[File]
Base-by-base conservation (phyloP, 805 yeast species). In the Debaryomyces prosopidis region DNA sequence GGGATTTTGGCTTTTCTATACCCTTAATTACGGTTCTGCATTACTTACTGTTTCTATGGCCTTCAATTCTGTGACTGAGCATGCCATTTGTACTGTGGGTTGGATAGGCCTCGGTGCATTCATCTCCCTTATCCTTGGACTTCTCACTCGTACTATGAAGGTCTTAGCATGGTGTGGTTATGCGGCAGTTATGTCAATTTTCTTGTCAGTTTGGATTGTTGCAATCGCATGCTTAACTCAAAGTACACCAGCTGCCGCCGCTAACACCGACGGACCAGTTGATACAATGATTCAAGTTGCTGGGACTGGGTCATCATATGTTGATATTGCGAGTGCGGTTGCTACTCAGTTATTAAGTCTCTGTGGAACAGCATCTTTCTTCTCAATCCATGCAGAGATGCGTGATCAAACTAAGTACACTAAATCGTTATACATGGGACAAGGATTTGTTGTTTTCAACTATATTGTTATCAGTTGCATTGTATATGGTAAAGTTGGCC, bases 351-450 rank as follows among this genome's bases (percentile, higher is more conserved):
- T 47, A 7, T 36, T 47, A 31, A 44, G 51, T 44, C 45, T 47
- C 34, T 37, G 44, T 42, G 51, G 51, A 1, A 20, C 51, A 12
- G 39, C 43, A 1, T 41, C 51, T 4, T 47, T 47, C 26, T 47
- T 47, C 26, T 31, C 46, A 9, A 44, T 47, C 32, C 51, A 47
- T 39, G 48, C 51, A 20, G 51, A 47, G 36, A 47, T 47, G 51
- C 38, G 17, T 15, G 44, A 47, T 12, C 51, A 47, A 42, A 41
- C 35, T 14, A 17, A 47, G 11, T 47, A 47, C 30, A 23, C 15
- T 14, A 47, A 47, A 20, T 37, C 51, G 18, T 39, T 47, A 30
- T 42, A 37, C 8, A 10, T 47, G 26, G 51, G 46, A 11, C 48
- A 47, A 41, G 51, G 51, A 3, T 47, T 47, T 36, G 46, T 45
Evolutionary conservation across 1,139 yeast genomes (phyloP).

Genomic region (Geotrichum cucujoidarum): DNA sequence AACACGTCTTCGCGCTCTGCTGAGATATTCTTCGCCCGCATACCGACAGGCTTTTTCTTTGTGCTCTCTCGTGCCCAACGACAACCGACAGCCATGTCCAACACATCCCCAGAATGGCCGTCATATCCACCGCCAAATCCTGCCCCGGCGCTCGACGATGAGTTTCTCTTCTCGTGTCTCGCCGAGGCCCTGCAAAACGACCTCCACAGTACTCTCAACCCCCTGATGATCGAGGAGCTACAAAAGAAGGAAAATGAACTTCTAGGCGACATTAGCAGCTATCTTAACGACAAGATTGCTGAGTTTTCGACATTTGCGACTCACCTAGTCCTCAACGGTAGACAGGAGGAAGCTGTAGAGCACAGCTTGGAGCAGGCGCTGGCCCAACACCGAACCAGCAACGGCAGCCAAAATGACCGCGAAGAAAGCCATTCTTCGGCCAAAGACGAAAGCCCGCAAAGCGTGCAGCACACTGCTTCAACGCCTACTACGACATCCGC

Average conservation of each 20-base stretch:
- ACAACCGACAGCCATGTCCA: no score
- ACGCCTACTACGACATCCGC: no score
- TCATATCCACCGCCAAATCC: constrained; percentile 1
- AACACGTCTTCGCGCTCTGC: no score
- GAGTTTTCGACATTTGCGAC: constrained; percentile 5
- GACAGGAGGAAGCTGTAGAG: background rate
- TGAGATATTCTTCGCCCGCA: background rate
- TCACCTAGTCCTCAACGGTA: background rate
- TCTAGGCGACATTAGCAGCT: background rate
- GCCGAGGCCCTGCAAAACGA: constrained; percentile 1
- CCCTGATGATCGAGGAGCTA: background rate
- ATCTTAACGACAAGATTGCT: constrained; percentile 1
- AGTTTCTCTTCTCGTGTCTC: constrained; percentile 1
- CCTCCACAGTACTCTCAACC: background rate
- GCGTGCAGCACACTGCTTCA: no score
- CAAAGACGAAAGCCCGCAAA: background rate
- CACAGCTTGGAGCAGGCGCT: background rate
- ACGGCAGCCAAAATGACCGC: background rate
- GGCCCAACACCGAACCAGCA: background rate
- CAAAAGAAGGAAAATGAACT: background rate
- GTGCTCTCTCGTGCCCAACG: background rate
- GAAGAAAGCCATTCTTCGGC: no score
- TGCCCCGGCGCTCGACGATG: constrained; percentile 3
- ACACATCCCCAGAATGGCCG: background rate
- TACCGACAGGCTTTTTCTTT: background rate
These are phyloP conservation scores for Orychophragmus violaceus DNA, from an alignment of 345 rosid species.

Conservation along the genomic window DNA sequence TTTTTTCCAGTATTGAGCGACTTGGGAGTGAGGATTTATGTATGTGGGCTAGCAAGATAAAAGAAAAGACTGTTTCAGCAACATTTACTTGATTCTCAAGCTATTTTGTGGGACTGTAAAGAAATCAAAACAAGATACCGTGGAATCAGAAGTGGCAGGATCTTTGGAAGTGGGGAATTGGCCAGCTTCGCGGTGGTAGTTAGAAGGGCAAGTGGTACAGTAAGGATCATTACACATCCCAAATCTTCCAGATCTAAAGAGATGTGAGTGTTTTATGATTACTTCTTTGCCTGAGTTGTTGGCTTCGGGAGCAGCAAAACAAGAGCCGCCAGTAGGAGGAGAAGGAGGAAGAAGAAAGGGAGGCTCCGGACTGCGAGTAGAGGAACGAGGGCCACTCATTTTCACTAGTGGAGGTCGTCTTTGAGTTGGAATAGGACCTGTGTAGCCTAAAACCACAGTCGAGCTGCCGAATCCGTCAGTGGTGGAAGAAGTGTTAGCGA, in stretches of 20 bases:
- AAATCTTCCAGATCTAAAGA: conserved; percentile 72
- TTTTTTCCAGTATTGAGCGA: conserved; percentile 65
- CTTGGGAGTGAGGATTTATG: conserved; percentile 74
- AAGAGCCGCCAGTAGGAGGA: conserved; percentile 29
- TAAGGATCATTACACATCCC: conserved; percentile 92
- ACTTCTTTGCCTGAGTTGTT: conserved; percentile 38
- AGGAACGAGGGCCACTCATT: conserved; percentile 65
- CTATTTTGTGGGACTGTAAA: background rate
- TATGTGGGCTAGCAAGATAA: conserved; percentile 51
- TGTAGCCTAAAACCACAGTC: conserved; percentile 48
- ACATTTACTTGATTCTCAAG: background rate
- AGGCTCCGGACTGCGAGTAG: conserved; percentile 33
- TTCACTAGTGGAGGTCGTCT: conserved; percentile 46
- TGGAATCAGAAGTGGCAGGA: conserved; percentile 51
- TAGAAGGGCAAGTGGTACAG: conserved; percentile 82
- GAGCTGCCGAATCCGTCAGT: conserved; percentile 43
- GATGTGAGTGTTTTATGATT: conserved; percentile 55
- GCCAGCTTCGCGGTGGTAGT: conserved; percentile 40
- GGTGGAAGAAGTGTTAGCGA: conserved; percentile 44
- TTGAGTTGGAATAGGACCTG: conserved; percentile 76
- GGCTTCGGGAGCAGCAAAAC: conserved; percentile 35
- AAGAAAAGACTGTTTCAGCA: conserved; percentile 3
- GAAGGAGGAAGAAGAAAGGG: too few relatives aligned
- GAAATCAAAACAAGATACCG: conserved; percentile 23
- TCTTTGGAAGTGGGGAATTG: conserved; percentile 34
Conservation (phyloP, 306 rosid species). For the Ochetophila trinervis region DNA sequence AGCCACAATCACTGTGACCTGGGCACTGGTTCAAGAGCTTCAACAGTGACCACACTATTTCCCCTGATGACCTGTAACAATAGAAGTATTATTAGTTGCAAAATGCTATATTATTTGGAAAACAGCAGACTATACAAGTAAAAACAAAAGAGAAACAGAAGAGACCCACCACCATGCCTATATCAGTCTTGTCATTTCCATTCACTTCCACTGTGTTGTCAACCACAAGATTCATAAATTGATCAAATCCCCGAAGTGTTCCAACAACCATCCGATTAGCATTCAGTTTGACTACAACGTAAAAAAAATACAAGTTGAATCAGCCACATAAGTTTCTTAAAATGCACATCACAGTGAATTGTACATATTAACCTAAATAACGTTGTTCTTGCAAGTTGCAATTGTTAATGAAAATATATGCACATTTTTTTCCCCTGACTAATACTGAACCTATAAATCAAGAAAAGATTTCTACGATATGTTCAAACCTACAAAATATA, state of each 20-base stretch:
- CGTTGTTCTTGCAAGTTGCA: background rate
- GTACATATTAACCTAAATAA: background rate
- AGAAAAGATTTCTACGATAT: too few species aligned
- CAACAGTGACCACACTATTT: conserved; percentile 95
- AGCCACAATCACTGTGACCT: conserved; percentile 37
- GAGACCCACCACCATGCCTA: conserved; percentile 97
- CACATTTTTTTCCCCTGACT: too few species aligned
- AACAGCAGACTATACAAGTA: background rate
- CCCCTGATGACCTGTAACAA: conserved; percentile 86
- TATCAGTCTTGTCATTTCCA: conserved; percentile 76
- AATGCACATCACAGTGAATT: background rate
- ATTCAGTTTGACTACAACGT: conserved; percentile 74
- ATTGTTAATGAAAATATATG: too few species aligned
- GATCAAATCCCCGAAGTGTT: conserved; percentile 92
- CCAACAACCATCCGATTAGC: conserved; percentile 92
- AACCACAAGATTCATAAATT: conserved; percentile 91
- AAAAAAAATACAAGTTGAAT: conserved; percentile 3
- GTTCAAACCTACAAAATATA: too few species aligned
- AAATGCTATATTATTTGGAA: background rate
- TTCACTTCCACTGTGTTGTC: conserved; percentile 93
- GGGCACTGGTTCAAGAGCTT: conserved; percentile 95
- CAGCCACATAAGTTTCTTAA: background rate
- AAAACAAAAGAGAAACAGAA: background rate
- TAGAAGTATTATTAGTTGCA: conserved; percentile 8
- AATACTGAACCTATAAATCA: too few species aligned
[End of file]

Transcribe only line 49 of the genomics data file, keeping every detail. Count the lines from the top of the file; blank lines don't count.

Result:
- CTATTTTGTGGGACTGTAAA: background rate